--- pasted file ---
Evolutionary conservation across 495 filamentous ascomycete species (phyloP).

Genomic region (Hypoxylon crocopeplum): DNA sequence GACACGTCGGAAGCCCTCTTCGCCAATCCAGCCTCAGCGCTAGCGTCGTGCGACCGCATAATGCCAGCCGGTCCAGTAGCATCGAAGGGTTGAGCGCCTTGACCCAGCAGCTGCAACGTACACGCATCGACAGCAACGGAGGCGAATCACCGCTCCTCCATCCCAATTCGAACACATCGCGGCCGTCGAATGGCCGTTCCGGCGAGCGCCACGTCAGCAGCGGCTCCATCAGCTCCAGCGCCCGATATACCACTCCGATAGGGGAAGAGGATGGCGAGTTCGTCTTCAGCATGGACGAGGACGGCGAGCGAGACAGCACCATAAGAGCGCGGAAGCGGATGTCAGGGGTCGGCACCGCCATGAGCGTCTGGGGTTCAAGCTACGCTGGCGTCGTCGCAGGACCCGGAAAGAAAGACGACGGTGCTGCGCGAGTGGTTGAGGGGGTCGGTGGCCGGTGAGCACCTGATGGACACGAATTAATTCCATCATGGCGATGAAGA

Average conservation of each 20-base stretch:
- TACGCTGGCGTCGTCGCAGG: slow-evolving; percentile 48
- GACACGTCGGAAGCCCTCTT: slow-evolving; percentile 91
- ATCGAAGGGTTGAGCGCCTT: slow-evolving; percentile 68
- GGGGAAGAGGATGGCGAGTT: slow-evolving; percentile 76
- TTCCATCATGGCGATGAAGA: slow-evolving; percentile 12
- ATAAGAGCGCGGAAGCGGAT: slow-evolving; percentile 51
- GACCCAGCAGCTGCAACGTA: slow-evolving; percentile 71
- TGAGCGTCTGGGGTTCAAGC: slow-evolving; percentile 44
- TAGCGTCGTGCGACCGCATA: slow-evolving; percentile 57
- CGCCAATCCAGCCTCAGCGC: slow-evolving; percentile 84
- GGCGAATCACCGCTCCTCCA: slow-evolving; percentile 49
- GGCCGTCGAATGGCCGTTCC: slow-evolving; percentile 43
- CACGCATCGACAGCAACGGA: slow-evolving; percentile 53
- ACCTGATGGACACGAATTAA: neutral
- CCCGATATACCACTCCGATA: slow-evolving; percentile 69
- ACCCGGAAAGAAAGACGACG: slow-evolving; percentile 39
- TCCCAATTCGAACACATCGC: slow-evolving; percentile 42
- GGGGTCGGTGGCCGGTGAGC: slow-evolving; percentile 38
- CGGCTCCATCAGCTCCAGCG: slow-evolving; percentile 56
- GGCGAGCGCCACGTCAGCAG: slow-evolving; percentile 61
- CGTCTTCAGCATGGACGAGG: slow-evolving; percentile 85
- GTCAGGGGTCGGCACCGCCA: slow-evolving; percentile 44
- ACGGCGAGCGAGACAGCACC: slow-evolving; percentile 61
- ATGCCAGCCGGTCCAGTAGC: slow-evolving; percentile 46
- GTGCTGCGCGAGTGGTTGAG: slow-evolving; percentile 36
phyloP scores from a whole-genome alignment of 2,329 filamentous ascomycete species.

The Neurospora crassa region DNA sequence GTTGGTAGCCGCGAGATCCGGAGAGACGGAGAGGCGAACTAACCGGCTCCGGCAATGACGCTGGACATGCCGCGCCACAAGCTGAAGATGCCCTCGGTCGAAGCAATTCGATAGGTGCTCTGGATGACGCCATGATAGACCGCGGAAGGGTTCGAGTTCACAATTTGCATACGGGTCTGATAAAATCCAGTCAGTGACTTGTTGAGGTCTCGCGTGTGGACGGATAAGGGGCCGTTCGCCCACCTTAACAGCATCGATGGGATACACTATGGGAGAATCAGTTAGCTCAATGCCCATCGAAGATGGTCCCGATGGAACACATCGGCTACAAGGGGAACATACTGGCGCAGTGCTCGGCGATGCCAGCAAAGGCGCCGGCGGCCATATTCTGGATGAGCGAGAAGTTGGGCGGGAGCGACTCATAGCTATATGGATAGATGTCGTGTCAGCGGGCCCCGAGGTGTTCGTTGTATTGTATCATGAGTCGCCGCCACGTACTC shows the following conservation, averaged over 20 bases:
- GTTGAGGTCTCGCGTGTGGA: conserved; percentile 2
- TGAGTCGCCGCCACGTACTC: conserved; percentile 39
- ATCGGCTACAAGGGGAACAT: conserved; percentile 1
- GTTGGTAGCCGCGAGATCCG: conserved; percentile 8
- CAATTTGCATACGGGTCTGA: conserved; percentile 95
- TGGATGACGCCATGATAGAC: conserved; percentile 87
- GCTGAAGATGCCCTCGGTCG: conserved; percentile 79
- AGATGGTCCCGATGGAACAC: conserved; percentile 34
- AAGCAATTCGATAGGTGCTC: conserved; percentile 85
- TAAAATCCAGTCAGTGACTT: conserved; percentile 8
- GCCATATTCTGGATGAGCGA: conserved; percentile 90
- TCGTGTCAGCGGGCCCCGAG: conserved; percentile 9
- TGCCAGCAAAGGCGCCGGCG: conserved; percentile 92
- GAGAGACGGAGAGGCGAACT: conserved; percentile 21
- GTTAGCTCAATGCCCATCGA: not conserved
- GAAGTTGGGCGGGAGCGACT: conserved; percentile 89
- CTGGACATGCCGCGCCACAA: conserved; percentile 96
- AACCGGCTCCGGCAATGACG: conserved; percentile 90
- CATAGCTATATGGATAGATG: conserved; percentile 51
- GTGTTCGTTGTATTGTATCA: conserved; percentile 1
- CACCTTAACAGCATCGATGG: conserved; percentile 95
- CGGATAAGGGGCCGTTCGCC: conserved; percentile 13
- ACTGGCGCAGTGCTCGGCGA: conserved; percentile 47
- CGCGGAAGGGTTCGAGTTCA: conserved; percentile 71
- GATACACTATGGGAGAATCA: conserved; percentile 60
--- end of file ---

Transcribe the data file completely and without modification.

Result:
Evolutionary conservation across 495 filamentous ascomycete species (phyloP).

Genomic region (Hypoxylon crocopeplum): DNA sequence GACACGTCGGAAGCCCTCTTCGCCAATCCAGCCTCAGCGCTAGCGTCGTGCGACCGCATAATGCCAGCCGGTCCAGTAGCATCGAAGGGTTGAGCGCCTTGACCCAGCAGCTGCAACGTACACGCATCGACAGCAACGGAGGCGAATCACCGCTCCTCCATCCCAATTCGAACACATCGCGGCCGTCGAATGGCCGTTCCGGCGAGCGCCACGTCAGCAGCGGCTCCATCAGCTCCAGCGCCCGATATACCACTCCGATAGGGGAAGAGGATGGCGAGTTCGTCTTCAGCATGGACGAGGACGGCGAGCGAGACAGCACCATAAGAGCGCGGAAGCGGATGTCAGGGGTCGGCACCGCCATGAGCGTCTGGGGTTCAAGCTACGCTGGCGTCGTCGCAGGACCCGGAAAGAAAGACGACGGTGCTGCGCGAGTGGTTGAGGGGGTCGGTGGCCGGTGAGCACCTGATGGACACGAATTAATTCCATCATGGCGATGAAGA

Average conservation of each 20-base stretch:
- TACGCTGGCGTCGTCGCAGG: slow-evolving; percentile 48
- GACACGTCGGAAGCCCTCTT: slow-evolving; percentile 91
- ATCGAAGGGTTGAGCGCCTT: slow-evolving; percentile 68
- GGGGAAGAGGATGGCGAGTT: slow-evolving; percentile 76
- TTCCATCATGGCGATGAAGA: slow-evolving; percentile 12
- ATAAGAGCGCGGAAGCGGAT: slow-evolving; percentile 51
- GACCCAGCAGCTGCAACGTA: slow-evolving; percentile 71
- TGAGCGTCTGGGGTTCAAGC: slow-evolving; percentile 44
- TAGCGTCGTGCGACCGCATA: slow-evolving; percentile 57
- CGCCAATCCAGCCTCAGCGC: slow-evolving; percentile 84
- GGCGAATCACCGCTCCTCCA: slow-evolving; percentile 49
- GGCCGTCGAATGGCCGTTCC: slow-evolving; percentile 43
- CACGCATCGACAGCAACGGA: slow-evolving; percentile 53
- ACCTGATGGACACGAATTAA: neutral
- CCCGATATACCACTCCGATA: slow-evolving; percentile 69
- ACCCGGAAAGAAAGACGACG: slow-evolving; percentile 39
- TCCCAATTCGAACACATCGC: slow-evolving; percentile 42
- GGGGTCGGTGGCCGGTGAGC: slow-evolving; percentile 38
- CGGCTCCATCAGCTCCAGCG: slow-evolving; percentile 56
- GGCGAGCGCCACGTCAGCAG: slow-evolving; percentile 61
- CGTCTTCAGCATGGACGAGG: slow-evolving; percentile 85
- GTCAGGGGTCGGCACCGCCA: slow-evolving; percentile 44
- ACGGCGAGCGAGACAGCACC: slow-evolving; percentile 61
- ATGCCAGCCGGTCCAGTAGC: slow-evolving; percentile 46
- GTGCTGCGCGAGTGGTTGAG: slow-evolving; percentile 36
phyloP scores from a whole-genome alignment of 2,329 filamentous ascomycete species.

The Neurospora crassa region DNA sequence GTTGGTAGCCGCGAGATCCGGAGAGACGGAGAGGCGAACTAACCGGCTCCGGCAATGACGCTGGACATGCCGCGCCACAAGCTGAAGATGCCCTCGGTCGAAGCAATTCGATAGGTGCTCTGGATGACGCCATGATAGACCGCGGAAGGGTTCGAGTTCACAATTTGCATACGGGTCTGATAAAATCCAGTCAGTGACTTGTTGAGGTCTCGCGTGTGGACGGATAAGGGGCCGTTCGCCCACCTTAACAGCATCGATGGGATACACTATGGGAGAATCAGTTAGCTCAATGCCCATCGAAGATGGTCCCGATGGAACACATCGGCTACAAGGGGAACATACTGGCGCAGTGCTCGGCGATGCCAGCAAAGGCGCCGGCGGCCATATTCTGGATGAGCGAGAAGTTGGGCGGGAGCGACTCATAGCTATATGGATAGATGTCGTGTCAGCGGGCCCCGAGGTGTTCGTTGTATTGTATCATGAGTCGCCGCCACGTACTC shows the following conservation, averaged over 20 bases:
- GTTGAGGTCTCGCGTGTGGA: conserved; percentile 2
- TGAGTCGCCGCCACGTACTC: conserved; percentile 39
- ATCGGCTACAAGGGGAACAT: conserved; percentile 1
- GTTGGTAGCCGCGAGATCCG: conserved; percentile 8
- CAATTTGCATACGGGTCTGA: conserved; percentile 95
- TGGATGACGCCATGATAGAC: conserved; percentile 87
- GCTGAAGATGCCCTCGGTCG: conserved; percentile 79
- AGATGGTCCCGATGGAACAC: conserved; percentile 34
- AAGCAATTCGATAGGTGCTC: conserved; percentile 85
- TAAAATCCAGTCAGTGACTT: conserved; percentile 8
- GCCATATTCTGGATGAGCGA: conserved; percentile 90
- TCGTGTCAGCGGGCCCCGAG: conserved; percentile 9
- TGCCAGCAAAGGCGCCGGCG: conserved; percentile 92
- GAGAGACGGAGAGGCGAACT: conserved; percentile 21
- GTTAGCTCAATGCCCATCGA: not conserved
- GAAGTTGGGCGGGAGCGACT: conserved; percentile 89
- CTGGACATGCCGCGCCACAA: conserved; percentile 96
- AACCGGCTCCGGCAATGACG: conserved; percentile 90
- CATAGCTATATGGATAGATG: conserved; percentile 51
- GTGTTCGTTGTATTGTATCA: conserved; percentile 1
- CACCTTAACAGCATCGATGG: conserved; percentile 95
- CGGATAAGGGGCCGTTCGCC: conserved; percentile 13
- ACTGGCGCAGTGCTCGGCGA: conserved; percentile 47
- CGCGGAAGGGTTCGAGTTCA: conserved; percentile 71
- GATACACTATGGGAGAATCA: conserved; percentile 60